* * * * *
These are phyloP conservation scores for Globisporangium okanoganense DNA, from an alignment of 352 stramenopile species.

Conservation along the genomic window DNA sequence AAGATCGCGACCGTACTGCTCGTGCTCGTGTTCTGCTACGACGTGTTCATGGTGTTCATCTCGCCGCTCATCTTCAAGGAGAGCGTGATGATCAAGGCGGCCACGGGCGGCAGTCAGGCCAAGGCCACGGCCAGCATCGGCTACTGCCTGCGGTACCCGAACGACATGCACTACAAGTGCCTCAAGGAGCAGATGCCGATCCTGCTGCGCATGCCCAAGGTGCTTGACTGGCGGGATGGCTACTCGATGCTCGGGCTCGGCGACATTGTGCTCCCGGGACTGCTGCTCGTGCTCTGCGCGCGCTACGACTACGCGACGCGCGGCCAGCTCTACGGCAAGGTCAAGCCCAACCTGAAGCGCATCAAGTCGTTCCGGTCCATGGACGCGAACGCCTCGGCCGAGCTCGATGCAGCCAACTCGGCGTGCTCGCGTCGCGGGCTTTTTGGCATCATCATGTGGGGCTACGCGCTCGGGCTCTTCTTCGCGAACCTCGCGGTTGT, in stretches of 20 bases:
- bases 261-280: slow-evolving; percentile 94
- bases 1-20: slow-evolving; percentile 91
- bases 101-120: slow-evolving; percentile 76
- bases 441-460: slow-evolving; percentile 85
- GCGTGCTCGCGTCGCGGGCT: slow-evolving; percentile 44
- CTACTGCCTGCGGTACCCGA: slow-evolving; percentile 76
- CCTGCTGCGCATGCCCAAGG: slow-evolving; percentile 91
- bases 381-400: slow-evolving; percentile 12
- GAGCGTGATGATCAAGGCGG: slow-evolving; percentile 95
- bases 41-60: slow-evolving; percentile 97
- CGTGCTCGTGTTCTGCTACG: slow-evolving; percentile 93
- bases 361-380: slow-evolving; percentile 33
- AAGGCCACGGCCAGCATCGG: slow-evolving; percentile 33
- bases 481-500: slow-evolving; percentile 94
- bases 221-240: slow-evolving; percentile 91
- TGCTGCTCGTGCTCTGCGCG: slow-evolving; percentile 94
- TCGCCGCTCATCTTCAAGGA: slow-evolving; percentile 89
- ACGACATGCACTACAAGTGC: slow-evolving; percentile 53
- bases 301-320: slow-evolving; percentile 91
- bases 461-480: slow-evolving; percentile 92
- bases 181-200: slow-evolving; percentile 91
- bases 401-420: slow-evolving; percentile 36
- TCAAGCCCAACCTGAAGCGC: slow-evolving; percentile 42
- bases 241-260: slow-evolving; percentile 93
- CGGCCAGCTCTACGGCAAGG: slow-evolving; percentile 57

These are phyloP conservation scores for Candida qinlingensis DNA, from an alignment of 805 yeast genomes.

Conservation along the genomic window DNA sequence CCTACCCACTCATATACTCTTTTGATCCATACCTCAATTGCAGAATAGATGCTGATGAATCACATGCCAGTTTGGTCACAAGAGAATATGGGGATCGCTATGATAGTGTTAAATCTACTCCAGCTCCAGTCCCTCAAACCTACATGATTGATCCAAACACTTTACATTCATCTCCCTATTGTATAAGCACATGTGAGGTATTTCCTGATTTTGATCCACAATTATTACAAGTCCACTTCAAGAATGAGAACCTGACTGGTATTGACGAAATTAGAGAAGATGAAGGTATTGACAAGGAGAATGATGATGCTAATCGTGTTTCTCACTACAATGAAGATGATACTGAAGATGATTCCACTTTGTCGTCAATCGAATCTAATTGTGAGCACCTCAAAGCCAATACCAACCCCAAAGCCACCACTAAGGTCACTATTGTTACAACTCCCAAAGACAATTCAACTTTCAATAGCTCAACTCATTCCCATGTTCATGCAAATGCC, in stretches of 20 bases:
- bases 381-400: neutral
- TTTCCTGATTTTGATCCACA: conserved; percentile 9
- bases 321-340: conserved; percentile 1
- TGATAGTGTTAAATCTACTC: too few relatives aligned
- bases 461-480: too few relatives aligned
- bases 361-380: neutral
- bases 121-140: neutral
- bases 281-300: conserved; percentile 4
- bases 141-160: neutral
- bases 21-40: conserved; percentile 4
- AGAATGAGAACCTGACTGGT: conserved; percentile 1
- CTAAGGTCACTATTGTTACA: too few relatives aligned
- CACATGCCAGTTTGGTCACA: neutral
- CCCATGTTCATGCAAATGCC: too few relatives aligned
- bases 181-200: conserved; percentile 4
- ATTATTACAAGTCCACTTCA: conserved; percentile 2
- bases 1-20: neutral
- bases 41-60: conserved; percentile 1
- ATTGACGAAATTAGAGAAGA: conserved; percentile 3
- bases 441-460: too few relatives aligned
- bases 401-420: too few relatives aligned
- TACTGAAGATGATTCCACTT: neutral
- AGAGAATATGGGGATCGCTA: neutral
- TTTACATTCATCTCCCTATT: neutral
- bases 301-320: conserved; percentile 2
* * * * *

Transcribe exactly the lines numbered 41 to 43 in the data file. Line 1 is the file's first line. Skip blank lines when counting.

- CTAAGGTCACTATTGTTACA: too few relatives aligned
- CACATGCCAGTTTGGTCACA: neutral
- CCCATGTTCATGCAAATGCC: too few relatives aligned